Upcycling strategy turns discarded solar cells into thermoelectrics

May 16, 2022 (Nanowerk Spotlight) Among the many renewable energy sources, waste heat has enormous potential given the fact that machines and electronic devices emit massive amounts of it. This waste heat could be recaptured by so-called thermoelectric materials, which use temperature differences to generate electrical energy. Simply put, when one side of a thermoelectric material is hot and the other is cold, an electric charge builds up along the temperature gradient that can be directly harvested as electricity, without moving parts. Depending on the temperature range and device performance, thermoelectrics can therefore either be used as solid-state cooling technology or as heat power harvesting. In scientific terms, the phenomenon of the thermoelectric effect – the direct conversion of temperature difference to electric voltage – is described by the Seebeck effect and measured by a Seebeck coefficient (volts per difference in temperature). Just recently, researchers have demonstrated energy harvesting from the radiative cooling of a solar cell at night with the use of a thermoelectric generator – which means the solar cell could generate electricity during the day from sunlight and during the night from the temperature difference between the solar cell and its surroundings. In this context, an intriguing and novel materials design strategy has now been reported by researchers in Advanced Materials (“Upcycling Silicon Photovoltaic Waste into Thermoelectrics”): They report the upcycling of waste silicon from solar cells into high-performance thermoelectrics. In terms of materials, 90% of the current photovoltaic (PV) modules are made of crystalline silicon. Although a PV system can produce zero-emission green energy for the 20–30 years of its operation, at the end of its lifetime there is the question of what to do with the discarded solar cells. Researchers estimate that global PV module waste will reach 1.7-1.8 million tonnes (equivalent to 18 GW) by 2030 and 60–78 million tonnes (equivalent to 630 GW) by 2050, which will likely reach the same order of magnitude as global electronic waste. Until now, most PV modules are discarded and landfilled. As the volume sharply increases, landfill will not be sustainable. “Our upcycling strategy adds value to otherwise economically low-value waste silicon,” Ady Suwardi, an Adjunct Assistant Professor in the Department of Materials Science and Engineering at National University of Singapore, tells Nanowerk. “The most exciting finding of our work is that with proper chemical doping, silicon waste can be turned into high-performance thermoelectrics for heat energy harvesting. This is both timely and significant because thermoelectric generators can actually work in tandem with photovoltaics either to increase their overall efficiency, or to provide power during night time.” The core concept in this study lies in simultaneously facilitating good electricity transport and impeding heat transport via chemical doping and materials processing. Basically, photovoltaics are generally sensitive to impurities and defects whereas thermoelectrics are relatively tolerant to impurities and defects. “This is due to the majority carrier nature of thermoelectrics, i.e. a degenerate semiconductor,” Suwardi explains. “Therefore, by increasing the carrier concentration of silicon photovoltaic waste and introducing phonon scatterers, we achieved high-performance thermoelectrics. Moving forward, we envisage that with proper doping and processing, it is possible to upcycle other semiconductor wastes (beyond silicon) into valuable energy materials.” This upcycled material can then be used for instance for power generation from industrial waste heat or to augment photovoltaics to harvest ambient heat energy. Process flow of turning solar cells into thermoelectrics. a) Commercial solar cells. b) Three-step process of recovering aluminum and silver, leaving behind silicon. c) Silicon pieces were pulverized using ball milling into fine powder in argon atmosphere. d) Doping of phosphorus and germanium were carried out into the fine silicon powder. The mixed powder was thoroughly homogenized before consolidation using spark plasma sintering. e) The final pellets were cut and characterized for structural, electrical, and thermal properties. (Reprinted with permission by Wiley-VCH Verlag) Many recycling and upcycling approaches focus on recovering raw materials and maintaining the purity of these recovered materials. This present work by the team in Singapore is different in the sense that it directly upcycles waste material from one class of technology (photovoltaics) and turns it into a different, albeit related, class of technology (thermoelectrics). An important question is the scalability of this upcycling approach in order to make it industrially feasible. The team is already working on scaling up their process to see if it is economically viable to upcycle large amount of silicon waste in the shortest time possible. “I hope this work will spur similar efforts in the area of upcycling, particularly in electronic (semiconductor) upcycling,” Suwardi looks to the future. “In my opinion, the key paradigm here is really that one shouldn’t be constraint or too focused on recovering raw materials during recycling, but rather see if the technology can be directly (and economically) turned into another type of technology.” By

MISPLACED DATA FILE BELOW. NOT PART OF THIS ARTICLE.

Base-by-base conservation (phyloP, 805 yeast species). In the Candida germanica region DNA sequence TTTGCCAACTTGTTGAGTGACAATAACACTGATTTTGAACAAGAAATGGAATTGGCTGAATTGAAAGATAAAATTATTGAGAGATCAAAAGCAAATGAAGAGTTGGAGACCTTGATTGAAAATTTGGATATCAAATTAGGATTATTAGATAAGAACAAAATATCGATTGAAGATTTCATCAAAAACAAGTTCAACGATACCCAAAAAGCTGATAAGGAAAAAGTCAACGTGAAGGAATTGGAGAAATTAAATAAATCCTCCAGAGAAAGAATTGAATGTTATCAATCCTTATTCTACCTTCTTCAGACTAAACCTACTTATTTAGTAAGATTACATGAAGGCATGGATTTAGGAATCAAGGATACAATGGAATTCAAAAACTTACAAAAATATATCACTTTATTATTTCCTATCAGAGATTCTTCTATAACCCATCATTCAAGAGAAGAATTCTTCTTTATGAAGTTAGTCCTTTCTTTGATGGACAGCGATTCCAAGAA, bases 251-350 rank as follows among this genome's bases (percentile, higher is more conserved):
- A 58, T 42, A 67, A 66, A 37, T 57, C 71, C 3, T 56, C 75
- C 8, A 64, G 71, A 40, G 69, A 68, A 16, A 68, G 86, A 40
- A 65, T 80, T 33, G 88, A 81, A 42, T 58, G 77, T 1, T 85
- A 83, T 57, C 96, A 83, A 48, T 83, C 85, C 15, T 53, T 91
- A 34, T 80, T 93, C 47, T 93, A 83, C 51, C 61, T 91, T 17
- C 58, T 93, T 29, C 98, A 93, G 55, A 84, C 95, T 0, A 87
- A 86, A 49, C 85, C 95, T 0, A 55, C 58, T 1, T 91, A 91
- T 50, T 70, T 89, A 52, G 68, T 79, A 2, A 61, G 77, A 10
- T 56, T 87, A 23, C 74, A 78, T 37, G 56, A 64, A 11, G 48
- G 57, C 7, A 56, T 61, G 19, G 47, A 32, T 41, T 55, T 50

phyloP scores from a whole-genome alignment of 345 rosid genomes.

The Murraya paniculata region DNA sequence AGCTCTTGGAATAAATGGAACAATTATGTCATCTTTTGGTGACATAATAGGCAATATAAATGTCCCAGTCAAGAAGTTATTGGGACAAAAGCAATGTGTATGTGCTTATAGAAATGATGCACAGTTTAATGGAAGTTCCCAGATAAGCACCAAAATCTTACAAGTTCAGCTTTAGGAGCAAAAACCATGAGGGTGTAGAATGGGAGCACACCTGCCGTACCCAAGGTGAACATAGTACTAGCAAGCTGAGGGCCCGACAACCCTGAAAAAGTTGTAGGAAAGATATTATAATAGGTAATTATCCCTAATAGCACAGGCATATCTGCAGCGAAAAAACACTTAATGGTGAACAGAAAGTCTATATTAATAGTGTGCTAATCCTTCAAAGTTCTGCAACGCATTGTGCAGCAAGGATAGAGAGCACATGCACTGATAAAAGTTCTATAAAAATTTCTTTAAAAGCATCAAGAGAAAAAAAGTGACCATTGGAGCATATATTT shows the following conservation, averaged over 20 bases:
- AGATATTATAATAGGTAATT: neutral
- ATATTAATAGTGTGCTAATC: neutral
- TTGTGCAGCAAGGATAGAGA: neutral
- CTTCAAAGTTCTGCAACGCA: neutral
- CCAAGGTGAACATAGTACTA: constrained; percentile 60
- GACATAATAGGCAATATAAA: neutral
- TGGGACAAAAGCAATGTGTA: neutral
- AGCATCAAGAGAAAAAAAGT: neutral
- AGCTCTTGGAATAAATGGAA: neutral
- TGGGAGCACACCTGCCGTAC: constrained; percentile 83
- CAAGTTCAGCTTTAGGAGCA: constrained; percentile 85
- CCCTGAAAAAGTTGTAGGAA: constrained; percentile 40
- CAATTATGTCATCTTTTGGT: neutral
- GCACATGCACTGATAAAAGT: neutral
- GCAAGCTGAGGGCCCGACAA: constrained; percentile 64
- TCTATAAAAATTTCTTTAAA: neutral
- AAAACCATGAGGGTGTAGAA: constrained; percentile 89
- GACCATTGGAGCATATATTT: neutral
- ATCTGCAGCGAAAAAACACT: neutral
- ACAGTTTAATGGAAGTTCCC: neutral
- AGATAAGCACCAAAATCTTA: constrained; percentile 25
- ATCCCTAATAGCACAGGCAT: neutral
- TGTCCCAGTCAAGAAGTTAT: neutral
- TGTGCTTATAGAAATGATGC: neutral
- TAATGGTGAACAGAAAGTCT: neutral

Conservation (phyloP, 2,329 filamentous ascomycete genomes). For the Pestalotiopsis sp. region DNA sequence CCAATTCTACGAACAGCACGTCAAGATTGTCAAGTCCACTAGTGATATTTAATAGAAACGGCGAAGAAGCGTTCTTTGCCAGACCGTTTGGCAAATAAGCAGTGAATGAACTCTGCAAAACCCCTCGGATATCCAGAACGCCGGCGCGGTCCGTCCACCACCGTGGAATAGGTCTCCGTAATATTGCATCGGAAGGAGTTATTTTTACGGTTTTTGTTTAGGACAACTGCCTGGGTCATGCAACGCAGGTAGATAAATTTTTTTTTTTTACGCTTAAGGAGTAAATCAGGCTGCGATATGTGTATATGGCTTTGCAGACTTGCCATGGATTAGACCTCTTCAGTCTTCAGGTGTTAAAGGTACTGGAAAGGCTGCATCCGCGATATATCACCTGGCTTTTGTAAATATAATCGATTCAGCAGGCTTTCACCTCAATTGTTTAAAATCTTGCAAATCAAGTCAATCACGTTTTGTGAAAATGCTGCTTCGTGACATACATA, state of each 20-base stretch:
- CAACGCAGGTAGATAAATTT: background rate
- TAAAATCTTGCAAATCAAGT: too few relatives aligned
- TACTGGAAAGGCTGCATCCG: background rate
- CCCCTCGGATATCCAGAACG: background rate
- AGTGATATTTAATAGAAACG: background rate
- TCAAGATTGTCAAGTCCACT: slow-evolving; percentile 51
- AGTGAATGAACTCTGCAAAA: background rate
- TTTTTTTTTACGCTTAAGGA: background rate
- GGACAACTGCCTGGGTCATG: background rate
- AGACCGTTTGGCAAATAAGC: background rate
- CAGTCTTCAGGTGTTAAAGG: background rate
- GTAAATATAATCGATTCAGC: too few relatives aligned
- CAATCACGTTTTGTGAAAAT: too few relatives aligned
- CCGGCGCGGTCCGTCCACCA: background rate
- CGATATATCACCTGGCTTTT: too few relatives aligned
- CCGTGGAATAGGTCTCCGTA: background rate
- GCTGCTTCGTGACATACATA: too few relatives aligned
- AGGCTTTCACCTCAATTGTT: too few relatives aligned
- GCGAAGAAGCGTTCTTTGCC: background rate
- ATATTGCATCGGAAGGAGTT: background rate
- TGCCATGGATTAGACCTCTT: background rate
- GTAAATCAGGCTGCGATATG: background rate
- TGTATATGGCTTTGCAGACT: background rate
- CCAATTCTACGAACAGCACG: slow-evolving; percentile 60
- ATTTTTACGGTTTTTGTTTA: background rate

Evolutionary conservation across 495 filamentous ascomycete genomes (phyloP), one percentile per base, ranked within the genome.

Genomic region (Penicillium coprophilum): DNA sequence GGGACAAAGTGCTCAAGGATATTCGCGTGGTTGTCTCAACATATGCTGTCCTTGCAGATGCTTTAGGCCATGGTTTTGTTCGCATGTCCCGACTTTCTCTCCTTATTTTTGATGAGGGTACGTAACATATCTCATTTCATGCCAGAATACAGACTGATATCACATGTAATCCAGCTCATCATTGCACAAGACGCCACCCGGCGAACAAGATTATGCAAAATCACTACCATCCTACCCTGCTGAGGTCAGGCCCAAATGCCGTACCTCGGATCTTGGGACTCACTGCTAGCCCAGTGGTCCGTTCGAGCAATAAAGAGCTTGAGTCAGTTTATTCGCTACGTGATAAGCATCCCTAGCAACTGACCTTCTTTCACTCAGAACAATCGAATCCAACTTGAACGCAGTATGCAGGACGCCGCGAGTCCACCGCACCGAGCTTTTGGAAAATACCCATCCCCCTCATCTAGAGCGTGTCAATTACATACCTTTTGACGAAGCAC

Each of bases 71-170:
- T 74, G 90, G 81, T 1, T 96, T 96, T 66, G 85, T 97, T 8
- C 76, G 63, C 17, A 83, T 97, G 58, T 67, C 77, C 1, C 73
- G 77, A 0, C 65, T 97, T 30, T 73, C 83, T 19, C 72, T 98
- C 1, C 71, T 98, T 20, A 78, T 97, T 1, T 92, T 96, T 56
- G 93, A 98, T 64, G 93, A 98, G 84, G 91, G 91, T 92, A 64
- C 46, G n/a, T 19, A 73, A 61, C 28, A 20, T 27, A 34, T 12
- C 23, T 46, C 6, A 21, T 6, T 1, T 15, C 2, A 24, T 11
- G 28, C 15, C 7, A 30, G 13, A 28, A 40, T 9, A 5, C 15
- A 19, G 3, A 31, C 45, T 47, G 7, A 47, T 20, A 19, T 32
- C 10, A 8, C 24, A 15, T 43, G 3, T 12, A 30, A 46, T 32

Michael is author of three books by the Royal Society of Chemistry:
Nano-Society: Pushing the Boundaries of Technology,
Nanotechnology: The Future is Tiny, and
Nanoengineering: The Skills and Tools Making Technology Invisible
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